CFI Q&A With ‘Crosscurrent’ Director Yang Chao


Director Yang Chao. (Courtesy Berlin International Film Festival)

Crosscurrent, the only Chinese film in competition at the 66th Berlin International Film Festival, follows Gao Chun, a young cargo ship captain, as he sails up the Yangtze River in search of love. He gradually realizes the woman he encounters at each port appears to be the same person — An Lu — except she is getting younger and younger as the boat moves upstream toward the river’s source in Tibet.

At once both frustratingly dense — the script is laced with poetic pretentiousness — and strikingly beautiful with its ethereal tableaux of China’s longest river, Crosscurrent confounded critics, who walked out of press screenings in droves. Nonetheless, the feature film was awarded a Silver Bear for Outstanding Artistic Contribution for the luscious visuals brought to the screen by cinematographer Mark Lee Ping-Bing (The Assassin, In the Mood For Love).

Director Yang Chao (杨超) sat down in Berlin to discuss his latest film and the current state of independent cinema in China with China Film Insider’s Jonathan Papish.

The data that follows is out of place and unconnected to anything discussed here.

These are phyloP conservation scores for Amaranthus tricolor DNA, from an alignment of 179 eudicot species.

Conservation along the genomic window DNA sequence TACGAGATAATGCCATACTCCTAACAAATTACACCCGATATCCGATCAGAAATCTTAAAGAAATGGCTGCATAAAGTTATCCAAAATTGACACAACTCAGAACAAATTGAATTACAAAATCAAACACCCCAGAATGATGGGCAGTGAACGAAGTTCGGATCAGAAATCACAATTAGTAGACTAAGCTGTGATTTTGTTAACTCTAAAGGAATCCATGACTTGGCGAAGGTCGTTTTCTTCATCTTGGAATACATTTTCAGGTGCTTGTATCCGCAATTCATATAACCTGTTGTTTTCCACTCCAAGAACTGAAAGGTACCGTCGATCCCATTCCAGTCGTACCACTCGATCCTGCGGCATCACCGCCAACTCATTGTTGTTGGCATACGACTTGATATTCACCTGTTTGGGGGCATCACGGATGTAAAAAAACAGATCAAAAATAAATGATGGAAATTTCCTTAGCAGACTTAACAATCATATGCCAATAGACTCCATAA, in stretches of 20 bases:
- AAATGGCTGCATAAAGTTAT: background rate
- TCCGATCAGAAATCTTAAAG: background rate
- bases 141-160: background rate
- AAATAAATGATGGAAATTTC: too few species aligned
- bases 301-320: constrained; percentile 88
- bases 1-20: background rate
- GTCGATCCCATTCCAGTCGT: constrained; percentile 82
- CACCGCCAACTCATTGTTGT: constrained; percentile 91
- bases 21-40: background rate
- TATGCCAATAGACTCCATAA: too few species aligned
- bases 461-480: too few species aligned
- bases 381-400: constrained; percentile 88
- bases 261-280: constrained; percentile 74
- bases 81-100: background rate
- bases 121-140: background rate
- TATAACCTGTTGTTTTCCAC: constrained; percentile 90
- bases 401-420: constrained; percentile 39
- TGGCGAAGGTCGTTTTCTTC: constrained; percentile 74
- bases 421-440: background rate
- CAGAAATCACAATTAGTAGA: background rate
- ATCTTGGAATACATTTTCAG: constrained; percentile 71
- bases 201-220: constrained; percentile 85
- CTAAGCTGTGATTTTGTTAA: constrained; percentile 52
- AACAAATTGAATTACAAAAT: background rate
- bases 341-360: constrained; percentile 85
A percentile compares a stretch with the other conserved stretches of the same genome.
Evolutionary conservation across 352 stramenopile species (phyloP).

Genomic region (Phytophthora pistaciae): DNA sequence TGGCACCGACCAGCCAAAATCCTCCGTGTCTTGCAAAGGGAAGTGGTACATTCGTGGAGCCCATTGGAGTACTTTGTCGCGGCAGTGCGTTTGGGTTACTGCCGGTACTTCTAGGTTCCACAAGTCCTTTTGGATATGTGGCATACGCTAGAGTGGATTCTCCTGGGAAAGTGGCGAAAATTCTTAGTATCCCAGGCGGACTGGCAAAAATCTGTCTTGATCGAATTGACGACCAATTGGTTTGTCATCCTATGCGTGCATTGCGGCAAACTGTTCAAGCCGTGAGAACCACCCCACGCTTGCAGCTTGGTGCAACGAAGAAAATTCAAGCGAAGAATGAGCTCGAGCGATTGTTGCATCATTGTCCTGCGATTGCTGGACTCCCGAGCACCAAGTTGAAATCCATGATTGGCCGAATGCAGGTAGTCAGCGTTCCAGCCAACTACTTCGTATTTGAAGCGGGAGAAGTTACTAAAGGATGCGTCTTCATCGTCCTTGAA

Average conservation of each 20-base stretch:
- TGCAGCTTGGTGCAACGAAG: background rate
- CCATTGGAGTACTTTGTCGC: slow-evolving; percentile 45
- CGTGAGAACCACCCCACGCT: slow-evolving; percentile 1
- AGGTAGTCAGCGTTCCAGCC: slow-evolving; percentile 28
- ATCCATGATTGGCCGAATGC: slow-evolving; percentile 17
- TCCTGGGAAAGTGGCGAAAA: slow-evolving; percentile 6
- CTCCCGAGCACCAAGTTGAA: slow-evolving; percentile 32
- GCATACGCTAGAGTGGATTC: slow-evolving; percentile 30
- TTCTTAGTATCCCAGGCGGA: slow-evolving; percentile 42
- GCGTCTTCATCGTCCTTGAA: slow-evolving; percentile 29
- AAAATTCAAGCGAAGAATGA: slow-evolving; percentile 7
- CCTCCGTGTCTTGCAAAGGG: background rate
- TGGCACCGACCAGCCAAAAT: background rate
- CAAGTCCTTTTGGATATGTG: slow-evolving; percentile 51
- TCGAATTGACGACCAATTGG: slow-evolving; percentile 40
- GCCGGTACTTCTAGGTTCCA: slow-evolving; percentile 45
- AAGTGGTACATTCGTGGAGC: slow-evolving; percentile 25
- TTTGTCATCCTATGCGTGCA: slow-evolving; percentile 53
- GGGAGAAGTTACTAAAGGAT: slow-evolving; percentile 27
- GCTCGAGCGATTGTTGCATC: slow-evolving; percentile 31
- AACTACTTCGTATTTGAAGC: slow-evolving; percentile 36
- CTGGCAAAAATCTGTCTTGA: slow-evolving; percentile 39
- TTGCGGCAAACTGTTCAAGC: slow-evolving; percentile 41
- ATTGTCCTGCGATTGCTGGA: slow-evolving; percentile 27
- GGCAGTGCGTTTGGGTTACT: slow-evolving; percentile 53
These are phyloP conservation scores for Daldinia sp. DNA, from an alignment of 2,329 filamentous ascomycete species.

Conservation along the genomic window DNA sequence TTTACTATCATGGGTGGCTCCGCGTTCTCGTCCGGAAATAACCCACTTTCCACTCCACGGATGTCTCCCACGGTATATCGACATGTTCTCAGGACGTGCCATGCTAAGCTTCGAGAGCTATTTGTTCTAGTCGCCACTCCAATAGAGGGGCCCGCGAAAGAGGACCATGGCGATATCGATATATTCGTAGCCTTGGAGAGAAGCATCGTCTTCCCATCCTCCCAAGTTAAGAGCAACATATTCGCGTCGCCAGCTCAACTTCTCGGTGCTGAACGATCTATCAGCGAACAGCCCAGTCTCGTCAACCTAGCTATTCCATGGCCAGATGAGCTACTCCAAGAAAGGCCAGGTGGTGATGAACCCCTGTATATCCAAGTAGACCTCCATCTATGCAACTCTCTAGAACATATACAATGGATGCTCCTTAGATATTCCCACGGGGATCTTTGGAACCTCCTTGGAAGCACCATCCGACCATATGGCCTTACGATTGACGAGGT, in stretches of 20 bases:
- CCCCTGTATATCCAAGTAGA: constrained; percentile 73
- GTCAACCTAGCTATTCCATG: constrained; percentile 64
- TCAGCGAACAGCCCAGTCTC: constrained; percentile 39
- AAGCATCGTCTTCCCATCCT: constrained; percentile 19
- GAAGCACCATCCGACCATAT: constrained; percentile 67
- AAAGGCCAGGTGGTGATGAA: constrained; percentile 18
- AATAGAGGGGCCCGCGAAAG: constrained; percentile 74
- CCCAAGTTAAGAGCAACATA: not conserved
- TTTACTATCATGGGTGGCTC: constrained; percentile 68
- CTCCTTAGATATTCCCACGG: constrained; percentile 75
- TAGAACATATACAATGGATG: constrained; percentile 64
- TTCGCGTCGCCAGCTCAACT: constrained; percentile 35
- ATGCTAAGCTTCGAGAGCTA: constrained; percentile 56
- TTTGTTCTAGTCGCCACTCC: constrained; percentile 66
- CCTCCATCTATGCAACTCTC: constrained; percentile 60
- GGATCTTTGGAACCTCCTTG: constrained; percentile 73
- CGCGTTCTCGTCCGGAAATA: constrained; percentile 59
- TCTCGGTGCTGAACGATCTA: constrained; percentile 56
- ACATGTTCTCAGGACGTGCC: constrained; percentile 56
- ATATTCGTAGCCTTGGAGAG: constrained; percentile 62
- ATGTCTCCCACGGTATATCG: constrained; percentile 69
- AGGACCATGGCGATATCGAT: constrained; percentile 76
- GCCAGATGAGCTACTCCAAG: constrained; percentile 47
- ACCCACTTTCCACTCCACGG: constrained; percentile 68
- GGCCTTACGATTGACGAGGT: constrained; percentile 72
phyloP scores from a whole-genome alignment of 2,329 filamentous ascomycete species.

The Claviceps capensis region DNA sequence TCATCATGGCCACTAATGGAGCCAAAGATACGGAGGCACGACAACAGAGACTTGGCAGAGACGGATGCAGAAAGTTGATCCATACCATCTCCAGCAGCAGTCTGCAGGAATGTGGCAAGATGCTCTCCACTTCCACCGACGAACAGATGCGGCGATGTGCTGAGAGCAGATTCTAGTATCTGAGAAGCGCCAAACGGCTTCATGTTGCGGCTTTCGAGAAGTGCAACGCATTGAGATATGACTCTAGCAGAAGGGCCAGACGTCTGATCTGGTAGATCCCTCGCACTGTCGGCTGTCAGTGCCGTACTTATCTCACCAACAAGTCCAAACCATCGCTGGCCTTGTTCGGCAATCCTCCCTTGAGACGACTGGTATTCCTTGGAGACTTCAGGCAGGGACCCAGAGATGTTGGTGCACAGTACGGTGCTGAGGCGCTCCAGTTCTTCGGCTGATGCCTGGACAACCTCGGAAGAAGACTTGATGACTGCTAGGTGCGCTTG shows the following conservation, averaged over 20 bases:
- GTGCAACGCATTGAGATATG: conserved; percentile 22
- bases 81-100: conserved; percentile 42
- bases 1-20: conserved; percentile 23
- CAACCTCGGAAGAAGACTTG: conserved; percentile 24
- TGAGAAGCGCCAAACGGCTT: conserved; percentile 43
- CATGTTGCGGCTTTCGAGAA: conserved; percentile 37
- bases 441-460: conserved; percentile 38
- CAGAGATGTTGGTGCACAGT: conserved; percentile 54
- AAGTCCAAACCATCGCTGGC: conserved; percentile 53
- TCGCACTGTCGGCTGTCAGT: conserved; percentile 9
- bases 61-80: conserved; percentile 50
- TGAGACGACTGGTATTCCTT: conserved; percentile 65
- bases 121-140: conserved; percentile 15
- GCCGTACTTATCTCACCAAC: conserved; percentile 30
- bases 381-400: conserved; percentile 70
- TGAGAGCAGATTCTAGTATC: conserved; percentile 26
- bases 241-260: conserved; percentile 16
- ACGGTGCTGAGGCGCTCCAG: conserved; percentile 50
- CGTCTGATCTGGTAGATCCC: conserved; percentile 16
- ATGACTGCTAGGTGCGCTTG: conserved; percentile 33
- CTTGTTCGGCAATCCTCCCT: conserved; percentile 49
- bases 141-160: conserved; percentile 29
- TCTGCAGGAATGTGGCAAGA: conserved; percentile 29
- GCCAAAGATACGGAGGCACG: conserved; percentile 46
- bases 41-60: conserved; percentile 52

What was the inspiration for Crosscurrent?

Among Chinese film directors, I’ve always had my own particular ideas about the Yangtze River and they’re related to the approach the Chinese classics and Chinese traditions take towards the river. Over the years in China, poets in particular have approached the Yangtze River as a river of time. I’ve also brought to bear various romantic experiences and ideas and combined those with the idea of the river to form a kind of magical love story.

You worked on the Crosscurrent story at the Cannes Film Festival in 2005—tell us about its long journey from script to screen?

What I took to Cannes wasn’t the final script, it was more a short synopsis. From 2005 to 2007, I hadn’t actually started working on the script. I was doing various other things at the same time, but I spent a lot of time during those years traveling to the Yangtze River area and finding inspiration. It was in 2008 that I finally started putting pen to paper. It was from those travels up and down the Yangtze River that I derived a lot of motivation and inspiration. I worked on the script for nearly four years from 2008 to 2011, which sounds like quite a long time, but it wasn’t such a lonely process because I got support from various investors, in particular the Rotterdam Fund and the Fonds Sud Cinéma from France, which came in with certain artistic support. I completed the script in 2011 and started to get production funding then.

Was it tough to shoot Crosscurrent entirely on the Yangtze River?

The first phase of production began in January 2012 and we shot for 60 days. The cast and crew actually formed a small fleet of ships. The main boat in the film — the “Guangde Hao” — carried our props and equipment and the cast and crew were housed on a separate cruiser. We traveled all the way from the mouth of the Yangtze in Shanghai to its source in Yibin, stopping along the way to shoot using 35mm film. The cast and crew all felt this was a marvelous journey, but from a cost standpoint we didn’t have enough funds.